Senator Obama’s numbers are different than anything we have ever seen before among African Americans.
In most polls, McCain is losing these African American voters by margins like 97% to 1%.
This means when you see Senator Obama’s number in a survey, it already reflects his significant and full support among African American voters.
Functionally, this means the only undecided/refuse to respond voters are white and Latino.
So, in a state like Indiana where he has recently “led” Senator McCain, in most tracks, Senator Obama is at 46% to 47% of the vote.
I am becoming increasingly persuaded it will be very difficult for Senator Obama to perform much above his percentage of the vote in a state. This puts any number of historically red states very much “in play” and MUCH more competitive than is generally believed by the media. But critically, as Obama drops below 50% in other blue states, some of these states may also becoming back in play as well.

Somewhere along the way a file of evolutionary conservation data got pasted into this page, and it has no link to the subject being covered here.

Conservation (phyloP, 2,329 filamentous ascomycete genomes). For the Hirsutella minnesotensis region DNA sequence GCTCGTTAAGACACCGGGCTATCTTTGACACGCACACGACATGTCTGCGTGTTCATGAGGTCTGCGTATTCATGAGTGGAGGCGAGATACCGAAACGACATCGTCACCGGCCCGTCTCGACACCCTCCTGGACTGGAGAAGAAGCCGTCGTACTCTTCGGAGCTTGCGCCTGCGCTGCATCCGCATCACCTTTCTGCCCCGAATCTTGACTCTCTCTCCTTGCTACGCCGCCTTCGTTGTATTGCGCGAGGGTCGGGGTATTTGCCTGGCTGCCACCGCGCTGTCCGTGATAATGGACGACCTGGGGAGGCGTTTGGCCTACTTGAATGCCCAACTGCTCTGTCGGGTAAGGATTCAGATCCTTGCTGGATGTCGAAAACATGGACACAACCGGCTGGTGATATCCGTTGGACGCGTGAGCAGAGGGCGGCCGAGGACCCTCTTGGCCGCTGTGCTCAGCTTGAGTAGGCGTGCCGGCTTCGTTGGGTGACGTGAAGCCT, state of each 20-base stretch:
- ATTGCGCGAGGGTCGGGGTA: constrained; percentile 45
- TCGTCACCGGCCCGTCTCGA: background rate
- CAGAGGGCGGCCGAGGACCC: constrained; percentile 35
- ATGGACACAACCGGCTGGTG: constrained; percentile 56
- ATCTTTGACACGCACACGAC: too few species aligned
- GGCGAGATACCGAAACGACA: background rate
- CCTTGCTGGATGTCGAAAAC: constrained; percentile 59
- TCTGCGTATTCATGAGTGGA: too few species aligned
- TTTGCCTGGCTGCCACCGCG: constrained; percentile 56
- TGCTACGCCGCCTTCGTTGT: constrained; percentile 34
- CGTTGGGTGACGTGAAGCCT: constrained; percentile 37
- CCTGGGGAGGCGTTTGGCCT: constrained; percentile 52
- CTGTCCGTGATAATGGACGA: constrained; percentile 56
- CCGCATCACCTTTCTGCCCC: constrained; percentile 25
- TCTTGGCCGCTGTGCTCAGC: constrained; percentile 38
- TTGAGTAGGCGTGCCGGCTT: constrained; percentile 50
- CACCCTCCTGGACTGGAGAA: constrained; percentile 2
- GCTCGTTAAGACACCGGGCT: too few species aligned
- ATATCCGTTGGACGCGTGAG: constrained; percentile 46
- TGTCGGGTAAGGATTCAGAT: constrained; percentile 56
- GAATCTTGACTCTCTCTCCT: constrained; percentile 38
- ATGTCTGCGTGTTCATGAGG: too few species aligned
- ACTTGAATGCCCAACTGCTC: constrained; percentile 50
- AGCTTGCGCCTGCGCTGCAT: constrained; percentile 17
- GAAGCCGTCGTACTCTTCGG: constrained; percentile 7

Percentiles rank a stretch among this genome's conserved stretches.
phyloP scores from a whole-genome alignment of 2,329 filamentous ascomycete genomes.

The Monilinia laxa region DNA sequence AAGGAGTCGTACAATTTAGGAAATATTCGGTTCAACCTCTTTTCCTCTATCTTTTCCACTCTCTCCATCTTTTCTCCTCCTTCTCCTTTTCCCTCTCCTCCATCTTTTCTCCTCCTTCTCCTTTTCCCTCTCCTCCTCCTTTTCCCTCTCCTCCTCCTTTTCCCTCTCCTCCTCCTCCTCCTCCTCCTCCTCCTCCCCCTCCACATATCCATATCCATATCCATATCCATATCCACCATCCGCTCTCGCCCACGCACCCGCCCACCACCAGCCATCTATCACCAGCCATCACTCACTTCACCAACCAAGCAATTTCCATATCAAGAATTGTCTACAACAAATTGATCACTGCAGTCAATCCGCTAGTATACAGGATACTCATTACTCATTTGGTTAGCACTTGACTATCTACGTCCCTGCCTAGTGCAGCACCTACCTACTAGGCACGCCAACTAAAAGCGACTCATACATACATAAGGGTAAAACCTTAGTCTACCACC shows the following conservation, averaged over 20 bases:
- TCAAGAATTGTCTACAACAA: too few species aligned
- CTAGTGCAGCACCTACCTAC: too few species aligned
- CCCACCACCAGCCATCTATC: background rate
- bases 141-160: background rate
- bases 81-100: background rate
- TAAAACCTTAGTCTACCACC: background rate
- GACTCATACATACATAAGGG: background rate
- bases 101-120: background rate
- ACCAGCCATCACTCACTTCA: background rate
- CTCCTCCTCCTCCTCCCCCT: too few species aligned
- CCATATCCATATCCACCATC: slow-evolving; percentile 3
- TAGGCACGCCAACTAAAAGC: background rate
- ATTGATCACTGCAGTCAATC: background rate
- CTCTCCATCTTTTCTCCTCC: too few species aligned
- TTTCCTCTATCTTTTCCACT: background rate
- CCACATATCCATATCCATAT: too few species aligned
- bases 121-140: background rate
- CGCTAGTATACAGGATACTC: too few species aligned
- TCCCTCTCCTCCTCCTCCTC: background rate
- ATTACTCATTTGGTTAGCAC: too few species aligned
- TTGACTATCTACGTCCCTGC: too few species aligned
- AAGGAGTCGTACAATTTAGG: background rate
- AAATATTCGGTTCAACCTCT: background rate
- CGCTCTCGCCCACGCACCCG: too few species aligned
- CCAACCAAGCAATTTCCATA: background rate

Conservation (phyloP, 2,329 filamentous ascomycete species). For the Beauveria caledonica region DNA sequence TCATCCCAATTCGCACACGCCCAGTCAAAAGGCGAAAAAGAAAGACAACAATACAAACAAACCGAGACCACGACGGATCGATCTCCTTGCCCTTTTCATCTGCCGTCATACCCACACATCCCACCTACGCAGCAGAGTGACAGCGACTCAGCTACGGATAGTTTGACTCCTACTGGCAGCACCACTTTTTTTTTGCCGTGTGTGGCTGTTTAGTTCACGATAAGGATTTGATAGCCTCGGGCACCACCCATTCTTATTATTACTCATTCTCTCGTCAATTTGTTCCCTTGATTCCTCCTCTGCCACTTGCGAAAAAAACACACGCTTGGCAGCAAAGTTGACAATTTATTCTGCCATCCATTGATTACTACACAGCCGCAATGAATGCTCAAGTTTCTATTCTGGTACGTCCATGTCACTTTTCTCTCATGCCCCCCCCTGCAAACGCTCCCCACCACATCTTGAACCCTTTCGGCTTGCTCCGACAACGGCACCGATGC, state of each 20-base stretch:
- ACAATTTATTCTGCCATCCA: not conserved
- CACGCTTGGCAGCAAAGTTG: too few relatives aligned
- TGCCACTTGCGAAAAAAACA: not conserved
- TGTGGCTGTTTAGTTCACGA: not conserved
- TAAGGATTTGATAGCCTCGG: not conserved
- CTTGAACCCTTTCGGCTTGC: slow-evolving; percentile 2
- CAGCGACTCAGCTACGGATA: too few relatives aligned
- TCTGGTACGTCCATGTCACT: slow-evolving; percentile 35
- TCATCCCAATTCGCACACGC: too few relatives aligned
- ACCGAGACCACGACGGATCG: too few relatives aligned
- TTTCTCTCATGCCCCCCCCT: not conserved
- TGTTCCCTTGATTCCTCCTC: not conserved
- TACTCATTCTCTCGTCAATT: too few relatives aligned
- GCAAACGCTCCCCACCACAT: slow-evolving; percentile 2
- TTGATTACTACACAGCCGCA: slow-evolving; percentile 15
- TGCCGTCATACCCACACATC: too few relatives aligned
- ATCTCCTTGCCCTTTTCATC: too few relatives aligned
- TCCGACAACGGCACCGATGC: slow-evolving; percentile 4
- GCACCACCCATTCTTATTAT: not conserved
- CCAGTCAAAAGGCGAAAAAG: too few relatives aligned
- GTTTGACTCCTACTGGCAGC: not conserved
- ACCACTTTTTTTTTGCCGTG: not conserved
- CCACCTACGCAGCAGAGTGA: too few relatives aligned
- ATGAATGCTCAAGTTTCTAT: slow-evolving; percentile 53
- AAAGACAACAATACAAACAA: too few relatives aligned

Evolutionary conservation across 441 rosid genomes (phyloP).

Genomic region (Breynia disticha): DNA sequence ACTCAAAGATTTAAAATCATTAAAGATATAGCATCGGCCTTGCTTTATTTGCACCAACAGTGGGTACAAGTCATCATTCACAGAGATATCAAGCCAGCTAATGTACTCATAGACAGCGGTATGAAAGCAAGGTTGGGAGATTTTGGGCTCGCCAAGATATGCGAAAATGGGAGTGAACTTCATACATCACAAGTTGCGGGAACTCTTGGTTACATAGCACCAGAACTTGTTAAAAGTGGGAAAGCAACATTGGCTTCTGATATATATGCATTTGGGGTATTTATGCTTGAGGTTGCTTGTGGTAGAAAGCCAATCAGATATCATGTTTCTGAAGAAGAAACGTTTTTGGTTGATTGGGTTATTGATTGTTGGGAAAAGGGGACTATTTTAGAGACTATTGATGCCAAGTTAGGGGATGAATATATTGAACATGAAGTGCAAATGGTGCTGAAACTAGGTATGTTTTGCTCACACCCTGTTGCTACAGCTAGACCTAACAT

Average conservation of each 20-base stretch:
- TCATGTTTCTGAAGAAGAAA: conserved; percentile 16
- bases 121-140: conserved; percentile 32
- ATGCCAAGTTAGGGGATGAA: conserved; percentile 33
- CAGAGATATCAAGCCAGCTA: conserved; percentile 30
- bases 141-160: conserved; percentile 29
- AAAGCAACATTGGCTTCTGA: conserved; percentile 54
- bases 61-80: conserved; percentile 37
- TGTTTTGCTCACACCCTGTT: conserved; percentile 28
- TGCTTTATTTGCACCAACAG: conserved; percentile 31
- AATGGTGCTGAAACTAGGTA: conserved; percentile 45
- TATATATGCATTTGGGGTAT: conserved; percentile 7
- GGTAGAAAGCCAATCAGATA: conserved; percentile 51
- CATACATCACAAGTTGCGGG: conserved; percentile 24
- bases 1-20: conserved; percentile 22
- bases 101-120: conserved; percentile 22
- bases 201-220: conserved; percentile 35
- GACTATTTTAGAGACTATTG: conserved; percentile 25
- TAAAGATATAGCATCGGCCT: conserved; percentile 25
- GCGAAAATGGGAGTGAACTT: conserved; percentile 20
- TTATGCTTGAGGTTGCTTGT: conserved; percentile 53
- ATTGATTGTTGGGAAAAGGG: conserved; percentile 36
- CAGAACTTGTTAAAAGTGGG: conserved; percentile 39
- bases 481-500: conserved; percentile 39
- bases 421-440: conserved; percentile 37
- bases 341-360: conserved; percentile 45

In a year when I’m very leery of polls, this analysis made more sense to me than anything else I’ve read.
Apollo posted this at 4:08 PM CDT on Wednesday, October 29th, 2008 as Audacity of Hype
My least favorite conservative trope– my very least favorite– is the “liberals are naive” meme. Drives me a little crazy, both because as I said above I have never seen a compelling reason why we should abandon pursuing impossible goods, and because conservatives simply have their own naivete. Where liberals are supposedly naive about the ability of government to create happiness/security/fulfillment, conservatives either naively think that the market, community or society will provide these things, or they elide those concerns altogether….